Many of the NSW Chief Scientist’s recommendations on regulating the CSG industry will not be adopted, according to the government response.
Instead, the NSW Liberal and Nationals government claim the ‘state’s regulatory framework for resource projects and the reforms to date ensure NSW is well positioned to develop a safe and sustainable domestic gas industry’.
Of the 17 recommendations by the NSW Chief Scientist, only two are supported.
They are improving transparency of information, and reviewing all new findings in relation to health impacts, which would be included in any new CSG assessment.
The other recommendations are ‘noted’ or ‘supported in principle’ by the government.
In the reply, the government outlined what regulatory improvements had been made since the issue attracted ‘community concern’ in 2011.
The response concludes by saying that existing gas projects are winding down, and the only one ‘in the pipeline’ is the Santos Narrabri gasfield project, which is awaiting determination by the Independent Planning Commission (IPC).
No new areas for CSG exploration have been released, says the government report, ‘And if [that did happen] in the future, it would take considerable time for any potential production projects to emerge’.
As such, the report argues that the Chief Scientist’s recommendations have been achieved.
Yet there was no mention of the gas expansion expected to occur under an agreement struck between the federal and NSW government. SMH (Nine) and other media reported in January that ‘Nearly $3 billion will be pumped into NSW to increase gas supplies’.
Local Nats MLC supports his govt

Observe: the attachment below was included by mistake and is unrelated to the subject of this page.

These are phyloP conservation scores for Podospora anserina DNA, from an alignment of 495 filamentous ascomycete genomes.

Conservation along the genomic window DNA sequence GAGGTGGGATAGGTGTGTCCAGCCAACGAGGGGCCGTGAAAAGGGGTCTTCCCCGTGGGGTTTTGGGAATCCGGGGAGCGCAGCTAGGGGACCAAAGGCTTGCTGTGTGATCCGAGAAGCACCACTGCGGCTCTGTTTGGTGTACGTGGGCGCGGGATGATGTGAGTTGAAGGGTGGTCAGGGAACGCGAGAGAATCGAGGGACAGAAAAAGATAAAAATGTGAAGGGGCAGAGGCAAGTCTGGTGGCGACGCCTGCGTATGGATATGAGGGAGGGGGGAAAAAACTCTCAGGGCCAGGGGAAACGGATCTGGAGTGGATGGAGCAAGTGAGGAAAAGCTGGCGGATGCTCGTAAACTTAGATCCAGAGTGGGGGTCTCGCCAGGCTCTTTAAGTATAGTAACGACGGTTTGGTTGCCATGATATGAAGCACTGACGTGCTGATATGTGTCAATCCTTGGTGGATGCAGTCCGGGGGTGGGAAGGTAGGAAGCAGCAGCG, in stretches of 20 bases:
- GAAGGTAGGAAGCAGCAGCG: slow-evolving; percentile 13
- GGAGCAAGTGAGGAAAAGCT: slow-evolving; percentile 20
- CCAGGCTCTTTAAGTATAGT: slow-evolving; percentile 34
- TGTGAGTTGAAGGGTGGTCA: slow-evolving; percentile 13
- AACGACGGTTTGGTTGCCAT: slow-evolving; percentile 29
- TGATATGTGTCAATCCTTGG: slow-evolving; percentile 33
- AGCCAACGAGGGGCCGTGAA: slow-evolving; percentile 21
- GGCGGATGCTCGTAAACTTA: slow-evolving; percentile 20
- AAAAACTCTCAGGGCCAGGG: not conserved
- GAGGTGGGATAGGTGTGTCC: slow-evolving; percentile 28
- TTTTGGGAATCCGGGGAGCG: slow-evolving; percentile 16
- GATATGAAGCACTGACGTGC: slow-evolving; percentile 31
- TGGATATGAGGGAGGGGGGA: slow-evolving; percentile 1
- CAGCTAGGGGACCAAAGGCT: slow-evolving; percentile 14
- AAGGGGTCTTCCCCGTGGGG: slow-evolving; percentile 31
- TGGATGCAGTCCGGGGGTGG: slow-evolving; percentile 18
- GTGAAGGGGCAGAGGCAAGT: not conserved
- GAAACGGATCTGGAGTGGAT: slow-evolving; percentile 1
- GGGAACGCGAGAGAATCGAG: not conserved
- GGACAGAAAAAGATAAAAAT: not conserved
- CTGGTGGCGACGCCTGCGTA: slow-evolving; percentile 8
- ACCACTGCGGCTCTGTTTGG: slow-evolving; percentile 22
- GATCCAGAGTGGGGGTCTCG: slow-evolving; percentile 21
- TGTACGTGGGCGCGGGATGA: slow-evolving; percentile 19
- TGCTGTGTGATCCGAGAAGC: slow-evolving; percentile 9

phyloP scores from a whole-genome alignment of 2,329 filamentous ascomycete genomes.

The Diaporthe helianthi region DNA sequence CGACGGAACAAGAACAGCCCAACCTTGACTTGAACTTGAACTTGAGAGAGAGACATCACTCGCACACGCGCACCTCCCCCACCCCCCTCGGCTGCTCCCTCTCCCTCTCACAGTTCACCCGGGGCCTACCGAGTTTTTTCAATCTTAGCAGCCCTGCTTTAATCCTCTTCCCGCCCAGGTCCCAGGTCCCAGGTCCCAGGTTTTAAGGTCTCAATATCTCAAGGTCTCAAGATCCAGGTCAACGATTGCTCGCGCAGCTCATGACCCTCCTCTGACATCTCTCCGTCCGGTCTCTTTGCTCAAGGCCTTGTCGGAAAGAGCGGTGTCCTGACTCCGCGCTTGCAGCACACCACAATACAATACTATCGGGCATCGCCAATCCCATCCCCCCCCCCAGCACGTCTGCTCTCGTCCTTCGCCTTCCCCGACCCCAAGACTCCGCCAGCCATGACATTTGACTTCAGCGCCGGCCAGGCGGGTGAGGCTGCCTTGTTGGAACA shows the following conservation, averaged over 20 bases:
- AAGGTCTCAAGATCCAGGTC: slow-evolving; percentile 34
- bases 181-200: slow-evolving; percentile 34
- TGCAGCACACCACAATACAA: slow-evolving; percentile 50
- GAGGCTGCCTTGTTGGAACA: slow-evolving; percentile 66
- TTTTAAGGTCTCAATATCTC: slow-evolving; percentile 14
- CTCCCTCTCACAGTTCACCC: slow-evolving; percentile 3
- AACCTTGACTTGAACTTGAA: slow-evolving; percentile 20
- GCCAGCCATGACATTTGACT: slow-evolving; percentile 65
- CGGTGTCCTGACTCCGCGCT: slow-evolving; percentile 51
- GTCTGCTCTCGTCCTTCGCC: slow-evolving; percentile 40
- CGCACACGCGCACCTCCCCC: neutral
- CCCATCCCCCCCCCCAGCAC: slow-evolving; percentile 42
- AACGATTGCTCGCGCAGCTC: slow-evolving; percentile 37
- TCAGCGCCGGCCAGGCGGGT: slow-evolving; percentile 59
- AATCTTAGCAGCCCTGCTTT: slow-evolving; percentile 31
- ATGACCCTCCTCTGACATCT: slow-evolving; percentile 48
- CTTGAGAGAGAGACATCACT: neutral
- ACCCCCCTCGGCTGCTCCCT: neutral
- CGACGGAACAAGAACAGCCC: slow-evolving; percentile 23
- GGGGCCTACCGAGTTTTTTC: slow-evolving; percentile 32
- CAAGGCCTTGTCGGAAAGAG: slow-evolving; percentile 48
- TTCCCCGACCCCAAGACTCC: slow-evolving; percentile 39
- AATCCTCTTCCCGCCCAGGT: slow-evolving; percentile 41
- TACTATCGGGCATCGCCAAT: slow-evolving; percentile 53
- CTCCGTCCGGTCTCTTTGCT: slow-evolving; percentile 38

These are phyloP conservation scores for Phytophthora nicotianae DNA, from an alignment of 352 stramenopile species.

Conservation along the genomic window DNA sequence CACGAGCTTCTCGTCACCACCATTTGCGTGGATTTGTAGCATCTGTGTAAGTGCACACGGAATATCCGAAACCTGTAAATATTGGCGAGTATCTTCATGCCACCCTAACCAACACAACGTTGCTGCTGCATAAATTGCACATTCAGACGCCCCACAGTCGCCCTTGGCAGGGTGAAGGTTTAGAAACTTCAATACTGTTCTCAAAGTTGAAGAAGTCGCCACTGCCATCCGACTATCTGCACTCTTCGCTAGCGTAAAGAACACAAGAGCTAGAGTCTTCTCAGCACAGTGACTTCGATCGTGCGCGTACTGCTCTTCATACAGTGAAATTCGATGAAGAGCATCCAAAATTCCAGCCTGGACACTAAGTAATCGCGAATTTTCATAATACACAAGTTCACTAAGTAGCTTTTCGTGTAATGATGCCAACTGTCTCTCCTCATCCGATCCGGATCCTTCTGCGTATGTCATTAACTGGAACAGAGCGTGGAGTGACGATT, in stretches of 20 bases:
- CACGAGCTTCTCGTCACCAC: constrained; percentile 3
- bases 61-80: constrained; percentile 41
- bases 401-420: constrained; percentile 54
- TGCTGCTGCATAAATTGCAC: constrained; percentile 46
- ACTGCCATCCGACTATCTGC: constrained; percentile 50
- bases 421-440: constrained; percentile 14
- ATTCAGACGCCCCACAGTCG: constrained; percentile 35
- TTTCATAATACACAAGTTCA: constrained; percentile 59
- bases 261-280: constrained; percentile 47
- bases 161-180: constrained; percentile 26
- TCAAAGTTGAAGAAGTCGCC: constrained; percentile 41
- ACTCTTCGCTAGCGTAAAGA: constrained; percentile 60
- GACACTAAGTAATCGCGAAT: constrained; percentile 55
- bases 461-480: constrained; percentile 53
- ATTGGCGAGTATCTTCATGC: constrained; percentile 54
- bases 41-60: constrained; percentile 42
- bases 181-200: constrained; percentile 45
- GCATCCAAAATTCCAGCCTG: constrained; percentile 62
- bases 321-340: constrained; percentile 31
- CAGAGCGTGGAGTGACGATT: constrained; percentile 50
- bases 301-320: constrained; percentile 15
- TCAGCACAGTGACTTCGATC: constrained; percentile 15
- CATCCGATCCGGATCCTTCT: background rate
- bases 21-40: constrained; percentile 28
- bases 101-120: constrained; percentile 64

When asked whether he supported his govenrment’s response, local Nationals MLC, Ben Franklin repeated his government’s justifications for not implementing all the recommendations, while accusing the committee oversight body of ignoring ‘robust CSG-related regulatory controls delivered by the NSW government’.
He also declined to comment on the planned gas expansion by his government and federal counterparts, and said the NSW CSG industry ‘will remain relatively small for the foreseeable future, even if the Narrabri project was approved’.
Mr Franklin told The Echo, ‘Contrary to the assertions made, the NSW government response highlights all of these key factors and maintains the government’s position that it has delivered responses to 15 of the Chief Scientist’s 16 recommendations’.
Govt failure: LTG
Meanwhile Lock the Gate Alliance said the NSW Berejiklian and Barilaro government ‘has utterly failed to implement the recommendations that were meant to keep NSW residents and water resources safe from CSG – at least nine of the 16 recommendations are either incomplete, partially complete, inadequate, or have been abandoned entirely’.
LTGA NSW spokesperson Georgina Woods said, ‘The response also ignores the 56,000 square kilometres of land in the northwest that is covered by “zombie licences” – CSG exploration licences that would likely be reactivated should the Santos Narrabri gasfield project go ahead.
‘The inquiry specifically recommended that triple-bottom-line Strategic Release Framework be applied to the expired zombie coal seam gas licences hanging over North West NSW, but the Berejiklian and Barilaro government has weaselled out and the message to North West farmers is that the threat they face isn’t big enough to bother addressing’.